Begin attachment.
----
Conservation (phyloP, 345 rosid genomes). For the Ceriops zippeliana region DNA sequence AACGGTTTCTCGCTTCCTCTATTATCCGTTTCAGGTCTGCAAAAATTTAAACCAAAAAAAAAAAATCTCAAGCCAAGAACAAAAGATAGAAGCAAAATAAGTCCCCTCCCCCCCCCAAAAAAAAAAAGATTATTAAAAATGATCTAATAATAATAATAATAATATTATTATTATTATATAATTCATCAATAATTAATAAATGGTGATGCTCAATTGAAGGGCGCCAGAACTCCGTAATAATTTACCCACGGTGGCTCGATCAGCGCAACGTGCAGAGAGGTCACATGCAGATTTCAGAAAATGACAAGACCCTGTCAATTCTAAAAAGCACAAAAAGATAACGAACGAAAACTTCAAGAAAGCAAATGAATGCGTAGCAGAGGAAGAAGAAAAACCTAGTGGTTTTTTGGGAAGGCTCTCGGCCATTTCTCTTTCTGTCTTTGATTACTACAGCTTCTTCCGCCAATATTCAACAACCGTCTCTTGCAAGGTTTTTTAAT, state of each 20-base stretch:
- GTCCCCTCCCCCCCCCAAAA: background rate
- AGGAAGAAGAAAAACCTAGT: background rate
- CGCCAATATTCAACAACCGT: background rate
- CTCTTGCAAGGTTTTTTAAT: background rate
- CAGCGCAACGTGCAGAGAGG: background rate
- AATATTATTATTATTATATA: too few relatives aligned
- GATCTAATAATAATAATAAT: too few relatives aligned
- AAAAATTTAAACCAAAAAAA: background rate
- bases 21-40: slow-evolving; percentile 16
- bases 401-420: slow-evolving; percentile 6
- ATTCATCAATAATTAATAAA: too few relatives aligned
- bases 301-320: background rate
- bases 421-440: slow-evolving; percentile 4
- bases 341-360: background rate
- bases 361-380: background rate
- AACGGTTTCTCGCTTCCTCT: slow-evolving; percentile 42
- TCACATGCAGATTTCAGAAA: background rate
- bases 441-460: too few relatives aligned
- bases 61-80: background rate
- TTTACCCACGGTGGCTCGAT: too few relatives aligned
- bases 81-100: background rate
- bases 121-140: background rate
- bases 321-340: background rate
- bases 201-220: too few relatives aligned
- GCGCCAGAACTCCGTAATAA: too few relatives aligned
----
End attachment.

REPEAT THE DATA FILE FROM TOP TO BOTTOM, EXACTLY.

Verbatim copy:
Conservation (phyloP, 345 rosid genomes). For the Ceriops zippeliana region DNA sequence AACGGTTTCTCGCTTCCTCTATTATCCGTTTCAGGTCTGCAAAAATTTAAACCAAAAAAAAAAAATCTCAAGCCAAGAACAAAAGATAGAAGCAAAATAAGTCCCCTCCCCCCCCCAAAAAAAAAAAGATTATTAAAAATGATCTAATAATAATAATAATAATATTATTATTATTATATAATTCATCAATAATTAATAAATGGTGATGCTCAATTGAAGGGCGCCAGAACTCCGTAATAATTTACCCACGGTGGCTCGATCAGCGCAACGTGCAGAGAGGTCACATGCAGATTTCAGAAAATGACAAGACCCTGTCAATTCTAAAAAGCACAAAAAGATAACGAACGAAAACTTCAAGAAAGCAAATGAATGCGTAGCAGAGGAAGAAGAAAAACCTAGTGGTTTTTTGGGAAGGCTCTCGGCCATTTCTCTTTCTGTCTTTGATTACTACAGCTTCTTCCGCCAATATTCAACAACCGTCTCTTGCAAGGTTTTTTAAT, state of each 20-base stretch:
- GTCCCCTCCCCCCCCCAAAA: background rate
- AGGAAGAAGAAAAACCTAGT: background rate
- CGCCAATATTCAACAACCGT: background rate
- CTCTTGCAAGGTTTTTTAAT: background rate
- CAGCGCAACGTGCAGAGAGG: background rate
- AATATTATTATTATTATATA: too few relatives aligned
- GATCTAATAATAATAATAAT: too few relatives aligned
- AAAAATTTAAACCAAAAAAA: background rate
- bases 21-40: slow-evolving; percentile 16
- bases 401-420: slow-evolving; percentile 6
- ATTCATCAATAATTAATAAA: too few relatives aligned
- bases 301-320: background rate
- bases 421-440: slow-evolving; percentile 4
- bases 341-360: background rate
- bases 361-380: background rate
- AACGGTTTCTCGCTTCCTCT: slow-evolving; percentile 42
- TCACATGCAGATTTCAGAAA: background rate
- bases 441-460: too few relatives aligned
- bases 61-80: background rate
- TTTACCCACGGTGGCTCGAT: too few relatives aligned
- bases 81-100: background rate
- bases 121-140: background rate
- bases 321-340: background rate
- bases 201-220: too few relatives aligned
- GCGCCAGAACTCCGTAATAA: too few relatives aligned